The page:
Those who have been following our blog may have put two and two together to notice that we, appreciate and love America’s small towns; out of the way of big cities. While the big cities boast so many cool and cultural things to do and see, we think Small Town America is where our Country is cool.
Since 2014,, we’ve stayed in Taylorsville KY, Gering in Nebraska…Penrose in Colorado…and Castroville in Texas
Let’s talk about our most recent ‘home away from home’ that we added to our list of favorite Big Cities Small Towns
, is twenty miles west of San Antonio; a mere 30 minute drive to San Antonio’s boasted Riverwalk. A little about this wonderful small town in the Lone Star State.
Castroville is a historic little town with a rich cultural heritage nestled in the Medina River Valley just 15 miles west of San Antonio. It is known as “The Little Alsace of Texas” because of its origins.
The town was founded in 1844 by Henri Castro, for whom the town is named. The first European emigrant settlers in this area were mostly Catholic farmers from Alsace, a region of France, brought over to fulfill Castro’s contract to colonize vacant Texas Land. Calling themselves Alsatians, they were mostly of German decent speaking a dialect of German and French.
The first town colonized on the Medina River and west of San Antonio, Castroville and its fertile Texas land and invigorating climate was seen as having endless possibilities to the Europeans. Land in Europe was expensive and hard to come by and usually only promised to the first born son. Henri Castro and his “Free Texas Land” were a dream to these settlers.
The first settlers set sail for the promised land on November 4, 1843. The voyage lasted 66 days and they experienced hardships such as no laundry, no bath, cramped quarters and a cold climate. They landed in the port of Galveston on January 9, 1844 only to find out that they still must travel 200 miles inland to find their resting place.
They began their long trek down the Spanish trail to San Antonio. They arrived in San Antonio and waited for their leader, Henri Castro. On September 1, 1844, Castro and 27 of the 700 original colonists started their journey to the site now known as Castroville. Today’s population is about 3000.
Unfortunately, most don’t appreciate these small towns; often labeling them as ‘fly overs’. Kids are eager to leave after high school and visitors complain ‘there’s nothing there’ or they just pass through giving no thought to these map dot gems. However, there’s a whole lot going on if folks would just get out of their car (or RV), walk the towns and learn about the culture and the people.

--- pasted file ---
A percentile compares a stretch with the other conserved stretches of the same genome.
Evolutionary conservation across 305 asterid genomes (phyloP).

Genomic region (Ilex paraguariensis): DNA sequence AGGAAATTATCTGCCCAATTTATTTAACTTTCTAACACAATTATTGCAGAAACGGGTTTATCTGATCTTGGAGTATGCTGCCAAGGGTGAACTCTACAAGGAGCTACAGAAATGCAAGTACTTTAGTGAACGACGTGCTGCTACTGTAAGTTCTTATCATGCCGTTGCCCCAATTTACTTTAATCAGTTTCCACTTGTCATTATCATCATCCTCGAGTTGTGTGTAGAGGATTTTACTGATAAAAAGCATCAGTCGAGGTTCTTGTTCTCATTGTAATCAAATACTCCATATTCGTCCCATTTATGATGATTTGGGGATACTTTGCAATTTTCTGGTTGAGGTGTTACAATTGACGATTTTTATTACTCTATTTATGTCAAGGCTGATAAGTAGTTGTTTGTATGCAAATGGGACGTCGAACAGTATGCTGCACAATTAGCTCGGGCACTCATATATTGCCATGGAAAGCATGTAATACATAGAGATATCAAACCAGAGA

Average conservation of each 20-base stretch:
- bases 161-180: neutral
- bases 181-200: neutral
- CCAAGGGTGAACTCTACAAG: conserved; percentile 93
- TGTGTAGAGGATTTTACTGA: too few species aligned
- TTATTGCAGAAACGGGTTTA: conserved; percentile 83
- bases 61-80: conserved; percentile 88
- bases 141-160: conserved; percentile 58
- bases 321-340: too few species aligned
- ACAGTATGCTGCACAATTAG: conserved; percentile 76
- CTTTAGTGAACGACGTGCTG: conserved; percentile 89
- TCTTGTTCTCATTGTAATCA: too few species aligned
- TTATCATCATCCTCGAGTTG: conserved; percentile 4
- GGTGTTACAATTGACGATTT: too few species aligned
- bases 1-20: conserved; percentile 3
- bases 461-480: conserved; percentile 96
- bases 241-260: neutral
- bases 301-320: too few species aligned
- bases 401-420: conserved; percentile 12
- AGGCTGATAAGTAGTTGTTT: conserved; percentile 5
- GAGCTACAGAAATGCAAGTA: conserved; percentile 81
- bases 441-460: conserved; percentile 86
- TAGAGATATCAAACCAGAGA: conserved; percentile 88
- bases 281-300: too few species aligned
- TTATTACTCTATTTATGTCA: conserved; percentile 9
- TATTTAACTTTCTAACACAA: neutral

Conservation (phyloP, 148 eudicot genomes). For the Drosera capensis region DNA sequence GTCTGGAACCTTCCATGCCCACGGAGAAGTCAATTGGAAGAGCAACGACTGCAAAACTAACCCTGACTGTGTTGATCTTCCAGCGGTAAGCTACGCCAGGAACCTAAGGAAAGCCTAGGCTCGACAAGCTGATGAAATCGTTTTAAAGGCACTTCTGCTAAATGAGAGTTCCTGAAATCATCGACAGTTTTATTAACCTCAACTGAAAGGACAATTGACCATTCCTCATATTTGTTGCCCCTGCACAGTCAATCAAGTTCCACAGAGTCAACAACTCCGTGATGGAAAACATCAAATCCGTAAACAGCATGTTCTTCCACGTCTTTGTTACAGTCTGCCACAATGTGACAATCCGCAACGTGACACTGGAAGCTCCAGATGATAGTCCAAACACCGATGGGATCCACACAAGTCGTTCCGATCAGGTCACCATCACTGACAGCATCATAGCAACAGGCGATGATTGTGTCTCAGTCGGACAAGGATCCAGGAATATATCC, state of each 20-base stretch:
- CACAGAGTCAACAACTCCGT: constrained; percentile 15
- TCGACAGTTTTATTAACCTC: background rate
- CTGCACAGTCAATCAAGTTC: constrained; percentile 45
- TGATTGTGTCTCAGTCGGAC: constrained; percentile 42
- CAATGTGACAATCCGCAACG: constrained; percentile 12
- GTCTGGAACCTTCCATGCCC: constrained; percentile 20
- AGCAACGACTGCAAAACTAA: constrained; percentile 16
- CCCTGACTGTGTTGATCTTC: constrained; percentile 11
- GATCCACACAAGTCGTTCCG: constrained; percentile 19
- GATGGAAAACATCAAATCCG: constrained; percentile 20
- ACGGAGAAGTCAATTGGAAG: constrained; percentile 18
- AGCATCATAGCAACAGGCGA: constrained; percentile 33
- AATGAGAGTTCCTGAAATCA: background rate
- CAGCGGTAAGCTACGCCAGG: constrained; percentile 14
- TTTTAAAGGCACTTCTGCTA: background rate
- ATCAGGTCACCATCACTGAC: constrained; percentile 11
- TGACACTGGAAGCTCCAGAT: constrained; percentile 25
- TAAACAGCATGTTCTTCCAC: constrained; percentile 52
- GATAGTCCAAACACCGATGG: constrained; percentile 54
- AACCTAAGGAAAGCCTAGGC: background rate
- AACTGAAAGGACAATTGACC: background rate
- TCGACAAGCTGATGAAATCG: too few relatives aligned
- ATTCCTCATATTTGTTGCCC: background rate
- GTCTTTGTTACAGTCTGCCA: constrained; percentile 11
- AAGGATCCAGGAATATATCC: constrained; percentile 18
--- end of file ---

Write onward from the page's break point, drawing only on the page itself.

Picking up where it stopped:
We were anchored for winter of 2015-16 in Castroville for about four months; the longest we’ve been in one place since our leaving Taylorsville, Kentucky. We got so wrapped up in enjoying San Antonio that we never gave Castroville a second thought until I got the notion to blog about this adorable little town.
Occasional Sunday mornings, we’d get a tad dressed up and drive a mile and a half over to the quaint little Le Chat Noir Eatery
for brunch. We try to support local restaurants and businesses so we were so thrilled we gave this one a try. Sort of hidden in the town itself, off the beaten path (Highway 90),
this is one not to miss! Take it from us, if you’re out this way, make it a point to stop for vittles at this old French inspired, quiet cafe’ for later-week lunch or brunch on Sundays.
(UPDATE: Sadly, this restaurant is no longer in business.).
As we walked the town, we noticed the many vintage buildings and structures. We’ve learned that the town of Castroville boasts having over 100 buildings that are over 150 years old that continue to stand the test of time.
We browsed antique stores…
…and several of the little shops, including Castroville Pottery on Fiorella Street where we spent about a half hour chatting with Eveylyn and browsing. We admired the shop’s handcrafted pottery. Unfortunately, we couldn’t buy any of their wares because of weight and space in our RV. Nonetheless, it was still nice to pick up the pieces and ogle their beauty and craftsmanship. We appreciate good handcrafts and appreciate the story and personality behind them.
We also learned about some of the historic churches.
After walking through a couple of blocks, we meandered over to the Saturday Farmer’s Market which we dearly loved! We picked up two dozen of local eggs and a jar of honey.
We purchased our greens from this farmer who also spent a little time educating us on nutritional value of some of greens we picked out.
A few steps down the street, we went inside the cool little gourmet shop Taste Elevated
where while I chatted with Lori Krieger (owner) while Dan was sampling all the cheeses, chutneys, pestos and crackers.
We purchased some after he brought them to me with his mouth full, muttering, ‘buy these’. We stocked up before leaving. Who can beat small-town-friendly with delicious?
We enjoyed this small town that could very well be the town we all come from.
So, now you see why we chose to go the unbeaten path because that’s where America’s hidden treasures are; the people, the history, the culture and the beauty of the country that surrounds.
Related blogs you may be interested in:
City Slickin’ in San Antonio
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